by Allan Fish
(USA 1916 28m) DVD1/2
Early bath, or rather a late one
p Charles Chaplin d/w Charles Chaplin ph William C.Morris, Rollie Totheroh
Charles Chaplin (the drunk), Albert Austin (taxi driver),
“Is there a more typical or revealing piece of classic Chaplin than One a.m., in which he exists in virtuoso isolation for fifteen minutes, executing every variation on the drunk-coming-home theme? It’s a like a dancer at the bar confronting himself in the mirror…” David Thomson may not have been a Chaplin fan to much degree, but he rarely wrote a more telling observation. It has been documented that it was upon seeing him do a comedy drunk act in the Fred Karno theatre while on a trip to London that Mack Sennett sent a telegram to Chaplin offering him a contract with him in California. By the time he made this ultimate preservation of this act for posterity, he’d left Sennett for Mutual, but one can still imagine old Mack laughing his head off, just as millions of others did.
When it comes to technical comedy, of the balletic principles of that form of comedy, there are few better representations on film than this, Chaplin’s first unqualified short masterpiece. It begins with Charlie’s pie-eyed protagonist arriving home at the eponymous hour – actually it looks more like dawn, but that’s neither here nor there. He sits motionless in the taxi while the barely moving driver holds out a hand for his fare. There’s something almost infuriatingly funny about the time it takes for Chaplin to even get out of the cab and pay the driver, a palava that takes three full minutes, before he finally staggers up the steps to his door. Here he looks for his key, under the mat, under a plant pot, everywhere around before deciding to clamber through the window in a way that encounters him with a perfectly positioned goldfish bowl. Once inside he realises his key was in his hip pocket all the time. However, with the same insane logic with that Laurel and Hardy later used with that blasted piano sixteen years later, he climbs back out of the window so he can come in by the door. He soon regrets this course of action when he goes flying on not one rug, not two, but three. Tired out, he needs a nightcap but is unable to catch the decanter – don’t ask – and finally he makes his mind up to attempt to climb the stairs to his bedroom. And when I say attempts, I mean attempts, for he might as well be climbing the North Face of the Eiger. It takes him several goes, including dragging himself up the banister and even sporting the sort of mountaineering equipment used by George Mallory on his ill-fated conquest of Everest. When he does make it up, twice he’s knocked down by the sort of fiendish clock pendulum dreamt up by Edgar Allan Poe. Two more falls down the stairs, a couple of climbs up the hat stand, and multiple thwacks from the pendulum later, he finally gets through the door on the upstairs landing and wanders into his bedroom. If you thought getting upstairs was a task out of the Krypton Factor, he hasn’t attempted to open the bed out yet. One of those awful foldaway contraptions, he gets caught up, swallowed, turned round, sent dizzy, and flattened by the thing umpteen times before he eventually dives on it and bursts the springs. Defeated he retires to the bathroom and decides to sleep in the bath and it’s a toss up who is more exhausted, Charlie or the audience.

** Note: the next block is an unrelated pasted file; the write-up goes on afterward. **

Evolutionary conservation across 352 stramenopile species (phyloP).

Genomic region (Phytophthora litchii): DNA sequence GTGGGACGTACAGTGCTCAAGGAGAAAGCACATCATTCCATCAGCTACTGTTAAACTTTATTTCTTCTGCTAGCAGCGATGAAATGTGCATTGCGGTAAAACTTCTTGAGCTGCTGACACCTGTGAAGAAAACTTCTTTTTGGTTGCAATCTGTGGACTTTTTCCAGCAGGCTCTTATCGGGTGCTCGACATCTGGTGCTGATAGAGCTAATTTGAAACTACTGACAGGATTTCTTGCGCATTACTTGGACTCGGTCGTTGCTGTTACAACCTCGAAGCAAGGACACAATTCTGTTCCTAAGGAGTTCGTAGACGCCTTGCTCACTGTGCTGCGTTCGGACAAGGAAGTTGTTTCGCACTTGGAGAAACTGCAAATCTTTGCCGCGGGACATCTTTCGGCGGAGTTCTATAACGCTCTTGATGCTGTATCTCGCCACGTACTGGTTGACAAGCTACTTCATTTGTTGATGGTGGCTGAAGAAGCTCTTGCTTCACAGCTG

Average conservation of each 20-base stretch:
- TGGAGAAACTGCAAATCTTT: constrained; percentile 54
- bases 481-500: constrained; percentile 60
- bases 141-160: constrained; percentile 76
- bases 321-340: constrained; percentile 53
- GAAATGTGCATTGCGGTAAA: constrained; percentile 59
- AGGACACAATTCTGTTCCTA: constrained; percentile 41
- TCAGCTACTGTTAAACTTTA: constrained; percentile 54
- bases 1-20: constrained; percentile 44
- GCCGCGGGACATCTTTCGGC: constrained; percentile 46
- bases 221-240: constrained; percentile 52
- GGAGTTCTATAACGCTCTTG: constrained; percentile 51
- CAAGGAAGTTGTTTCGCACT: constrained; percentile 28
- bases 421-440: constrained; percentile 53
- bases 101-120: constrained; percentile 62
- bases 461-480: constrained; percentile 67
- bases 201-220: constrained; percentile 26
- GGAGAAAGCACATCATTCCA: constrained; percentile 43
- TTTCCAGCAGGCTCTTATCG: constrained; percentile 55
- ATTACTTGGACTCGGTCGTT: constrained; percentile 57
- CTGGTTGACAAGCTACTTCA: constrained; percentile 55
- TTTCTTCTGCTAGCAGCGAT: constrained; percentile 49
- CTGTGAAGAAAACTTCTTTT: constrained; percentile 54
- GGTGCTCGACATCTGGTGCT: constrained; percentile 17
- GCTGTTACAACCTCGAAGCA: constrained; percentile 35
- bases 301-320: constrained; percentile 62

Though of course one can see the hazards coming, Chaplin knew that this wasn’t an issue, for everything becomes a hazard for a drunk. Of course he takes it too far, deliberately, everything with Chaplin was exaggerated, as that’s what physical comedy is. Not a trick in the book goes without being milked dry, but the timing remains truly impeccable throughout. Here’s the film that really proved the payback for Chaplin’s earlier promise in his films for Sennett and at Essanay, yet those films were merely rehearsals for his peerless Mutual work. His is a comedy borne out of the old style English music hall tradition, and One a.m. is true music hall farce. One thing the camera allows him that the stage could not, of course, is the close-ups of the face, and many of Charlie’s expressions of bewilderment are truly priceless. Watch and learn, for this is the blueprint for what would become the basis of a career for the likes of Arthur Housman.